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Tomato sellers lament increase in prices


By Jeremiah Nutsugah and Gloria Amoh.

Market women at Mallam Market have expressed dissatisfaction with the persistently fluctuating prices of tomatoes when purchased wholesale.

They argue that the instability in wholesale prices is adversely affecting their businesses, resulting in losses rather than profits and a decline in customer patronage.

In an interview, a seller, Aunty Esi, raised deep concerns about the unpredictable wholesale prices, pointing out that traditionally, tomato prices tend to decrease after Christmas. However, this year has been an exception, with wholesale prices consistently on the rise.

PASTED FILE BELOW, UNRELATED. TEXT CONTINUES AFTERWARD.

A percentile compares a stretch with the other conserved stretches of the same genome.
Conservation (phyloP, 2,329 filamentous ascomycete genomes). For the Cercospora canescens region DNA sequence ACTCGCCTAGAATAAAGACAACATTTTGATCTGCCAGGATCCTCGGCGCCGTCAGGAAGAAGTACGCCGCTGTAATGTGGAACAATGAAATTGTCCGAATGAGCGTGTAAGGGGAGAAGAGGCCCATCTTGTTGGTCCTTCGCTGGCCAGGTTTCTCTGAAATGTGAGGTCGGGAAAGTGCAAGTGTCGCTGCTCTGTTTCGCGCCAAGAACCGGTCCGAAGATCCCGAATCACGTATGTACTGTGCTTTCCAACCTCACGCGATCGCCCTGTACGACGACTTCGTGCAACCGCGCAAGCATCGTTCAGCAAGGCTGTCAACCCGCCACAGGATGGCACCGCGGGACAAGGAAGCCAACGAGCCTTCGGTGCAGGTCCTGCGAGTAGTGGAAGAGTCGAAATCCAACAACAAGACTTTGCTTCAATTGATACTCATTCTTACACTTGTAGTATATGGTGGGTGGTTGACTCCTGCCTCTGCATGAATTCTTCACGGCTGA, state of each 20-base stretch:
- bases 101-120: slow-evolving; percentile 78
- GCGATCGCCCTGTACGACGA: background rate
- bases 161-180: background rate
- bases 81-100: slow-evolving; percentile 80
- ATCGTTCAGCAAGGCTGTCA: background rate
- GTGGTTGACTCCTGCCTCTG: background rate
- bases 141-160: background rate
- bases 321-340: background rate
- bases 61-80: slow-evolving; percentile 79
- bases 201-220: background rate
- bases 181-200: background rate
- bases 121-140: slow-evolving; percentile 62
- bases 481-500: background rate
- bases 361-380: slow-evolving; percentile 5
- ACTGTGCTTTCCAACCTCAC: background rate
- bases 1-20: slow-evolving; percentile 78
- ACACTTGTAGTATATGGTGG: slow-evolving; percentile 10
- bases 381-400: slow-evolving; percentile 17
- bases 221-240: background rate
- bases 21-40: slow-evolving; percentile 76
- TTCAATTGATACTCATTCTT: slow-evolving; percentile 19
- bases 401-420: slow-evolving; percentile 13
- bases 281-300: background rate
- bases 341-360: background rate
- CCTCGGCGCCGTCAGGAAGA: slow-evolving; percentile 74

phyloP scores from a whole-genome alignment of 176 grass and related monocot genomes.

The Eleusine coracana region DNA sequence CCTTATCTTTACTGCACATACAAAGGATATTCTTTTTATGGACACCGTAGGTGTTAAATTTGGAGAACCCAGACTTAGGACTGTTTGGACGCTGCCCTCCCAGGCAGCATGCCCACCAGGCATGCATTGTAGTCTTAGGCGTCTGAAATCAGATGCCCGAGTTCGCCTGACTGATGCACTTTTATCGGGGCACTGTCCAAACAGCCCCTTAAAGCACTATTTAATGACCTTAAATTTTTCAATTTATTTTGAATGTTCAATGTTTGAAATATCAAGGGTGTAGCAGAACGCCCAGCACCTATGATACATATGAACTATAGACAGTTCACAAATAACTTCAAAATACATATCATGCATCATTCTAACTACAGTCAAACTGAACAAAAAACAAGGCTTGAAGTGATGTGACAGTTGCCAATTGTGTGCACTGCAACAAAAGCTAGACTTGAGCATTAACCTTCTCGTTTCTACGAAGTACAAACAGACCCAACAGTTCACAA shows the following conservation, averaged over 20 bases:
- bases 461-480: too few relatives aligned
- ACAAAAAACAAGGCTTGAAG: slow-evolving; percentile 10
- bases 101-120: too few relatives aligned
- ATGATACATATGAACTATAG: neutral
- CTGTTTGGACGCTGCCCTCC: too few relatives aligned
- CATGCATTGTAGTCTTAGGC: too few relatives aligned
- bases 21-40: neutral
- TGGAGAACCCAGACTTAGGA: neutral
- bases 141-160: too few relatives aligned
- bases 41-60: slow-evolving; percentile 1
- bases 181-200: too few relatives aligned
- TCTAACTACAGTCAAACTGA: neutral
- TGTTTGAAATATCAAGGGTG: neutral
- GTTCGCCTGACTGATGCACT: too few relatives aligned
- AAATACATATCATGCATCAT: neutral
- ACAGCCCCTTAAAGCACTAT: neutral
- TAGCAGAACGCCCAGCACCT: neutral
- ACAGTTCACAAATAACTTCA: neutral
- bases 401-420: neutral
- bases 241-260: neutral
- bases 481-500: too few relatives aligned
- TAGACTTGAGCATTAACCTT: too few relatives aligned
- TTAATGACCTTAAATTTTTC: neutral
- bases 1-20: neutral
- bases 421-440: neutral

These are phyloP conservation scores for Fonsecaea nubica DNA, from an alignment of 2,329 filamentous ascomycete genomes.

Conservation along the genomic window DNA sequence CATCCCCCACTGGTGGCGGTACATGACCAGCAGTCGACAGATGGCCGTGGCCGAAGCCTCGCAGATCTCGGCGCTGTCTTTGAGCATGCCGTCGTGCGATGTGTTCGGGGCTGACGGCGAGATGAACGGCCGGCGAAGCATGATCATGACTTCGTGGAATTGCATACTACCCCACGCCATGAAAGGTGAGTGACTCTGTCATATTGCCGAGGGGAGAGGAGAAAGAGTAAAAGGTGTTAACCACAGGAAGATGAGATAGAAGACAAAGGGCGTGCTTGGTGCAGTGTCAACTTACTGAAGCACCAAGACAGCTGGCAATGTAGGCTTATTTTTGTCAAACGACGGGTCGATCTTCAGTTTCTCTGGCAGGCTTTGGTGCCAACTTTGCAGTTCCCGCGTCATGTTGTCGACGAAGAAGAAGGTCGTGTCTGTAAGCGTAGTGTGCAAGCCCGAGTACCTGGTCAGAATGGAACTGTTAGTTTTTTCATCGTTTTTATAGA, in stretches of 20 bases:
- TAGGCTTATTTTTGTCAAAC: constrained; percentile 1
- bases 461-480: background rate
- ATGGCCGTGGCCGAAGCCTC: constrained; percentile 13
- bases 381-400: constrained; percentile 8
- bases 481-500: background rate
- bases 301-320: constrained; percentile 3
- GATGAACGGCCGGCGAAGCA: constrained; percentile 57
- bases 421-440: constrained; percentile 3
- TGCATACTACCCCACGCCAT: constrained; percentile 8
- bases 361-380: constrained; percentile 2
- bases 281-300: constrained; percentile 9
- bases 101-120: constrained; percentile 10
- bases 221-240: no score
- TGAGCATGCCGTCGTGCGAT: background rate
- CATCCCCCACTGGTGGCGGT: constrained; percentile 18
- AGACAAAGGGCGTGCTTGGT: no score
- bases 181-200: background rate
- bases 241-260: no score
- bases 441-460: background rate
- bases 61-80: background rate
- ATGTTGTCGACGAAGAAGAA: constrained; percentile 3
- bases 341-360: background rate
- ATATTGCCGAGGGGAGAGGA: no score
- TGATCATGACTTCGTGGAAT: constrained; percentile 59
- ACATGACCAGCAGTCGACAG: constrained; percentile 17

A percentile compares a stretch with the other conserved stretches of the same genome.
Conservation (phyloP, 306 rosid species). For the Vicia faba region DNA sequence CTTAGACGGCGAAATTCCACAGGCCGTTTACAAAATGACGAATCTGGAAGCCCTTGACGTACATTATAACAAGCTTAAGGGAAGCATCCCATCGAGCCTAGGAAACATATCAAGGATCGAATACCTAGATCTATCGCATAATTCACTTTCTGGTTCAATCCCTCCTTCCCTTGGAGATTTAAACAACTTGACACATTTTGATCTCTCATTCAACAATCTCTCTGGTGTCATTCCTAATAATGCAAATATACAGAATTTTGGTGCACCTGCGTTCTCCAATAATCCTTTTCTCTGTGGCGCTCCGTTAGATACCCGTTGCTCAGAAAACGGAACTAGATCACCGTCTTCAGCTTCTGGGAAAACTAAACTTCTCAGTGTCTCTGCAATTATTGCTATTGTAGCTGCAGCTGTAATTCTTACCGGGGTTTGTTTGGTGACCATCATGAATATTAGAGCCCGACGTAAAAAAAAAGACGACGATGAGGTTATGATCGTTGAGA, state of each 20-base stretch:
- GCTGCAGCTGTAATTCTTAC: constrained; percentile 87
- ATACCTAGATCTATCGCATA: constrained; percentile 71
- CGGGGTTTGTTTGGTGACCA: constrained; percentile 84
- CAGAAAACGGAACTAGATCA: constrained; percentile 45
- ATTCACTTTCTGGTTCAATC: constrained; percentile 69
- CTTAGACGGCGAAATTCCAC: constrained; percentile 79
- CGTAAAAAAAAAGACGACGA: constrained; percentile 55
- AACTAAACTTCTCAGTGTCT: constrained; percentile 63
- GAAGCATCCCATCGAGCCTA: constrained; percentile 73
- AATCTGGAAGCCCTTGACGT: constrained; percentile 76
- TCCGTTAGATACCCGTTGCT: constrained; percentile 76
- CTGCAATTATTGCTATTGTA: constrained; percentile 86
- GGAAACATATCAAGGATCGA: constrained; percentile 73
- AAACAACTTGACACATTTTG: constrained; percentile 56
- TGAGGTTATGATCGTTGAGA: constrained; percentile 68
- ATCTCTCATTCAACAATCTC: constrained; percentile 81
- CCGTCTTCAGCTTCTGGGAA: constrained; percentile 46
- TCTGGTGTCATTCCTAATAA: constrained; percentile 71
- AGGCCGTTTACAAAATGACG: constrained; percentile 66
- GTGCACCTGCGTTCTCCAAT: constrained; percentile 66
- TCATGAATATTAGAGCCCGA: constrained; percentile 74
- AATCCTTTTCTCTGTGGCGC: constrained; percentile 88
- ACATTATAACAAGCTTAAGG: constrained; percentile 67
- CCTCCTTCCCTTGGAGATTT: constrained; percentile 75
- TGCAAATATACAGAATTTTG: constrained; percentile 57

“After last year’s Christmas, we anticipated a decrease in tomato prices, but that hasn’t been the case. Post-Christmas, we usually buy tomatoes wholesale for GHC300, or at most, GHC400, allowing us to make a profit,” she explained.

She highlighted the recent trend, stating, “Last month, wholesale prices for tomatoes were GHC2000, with an immediate increase the next day, reaching GHC3000. Even this Tuesday, the price dropped to GHC1200, but within a few days from Friday until now, prices have surged from GHC1200 to GHC2500 for local tomatoes, excluding the foreign ones.”

Aunty Esi called on the government to pay attention to the agriculture sector, emphasising the need for easier transportation of these locally produced tomatoes to motivate farmers.

Another seller, Amaria, expressed the difficulty of living in Ghana due to the unaffordability of tomatoes, peppers, and onions.

She lamented, “We might as well move to Burkina Faso because staying in Ghana has become challenging,” attributing it to the current hardships in the country.

“People used to buy tomatoes regularly, but now it’s become infrequent, resulting in profit loss and dwindling customer numbers.”

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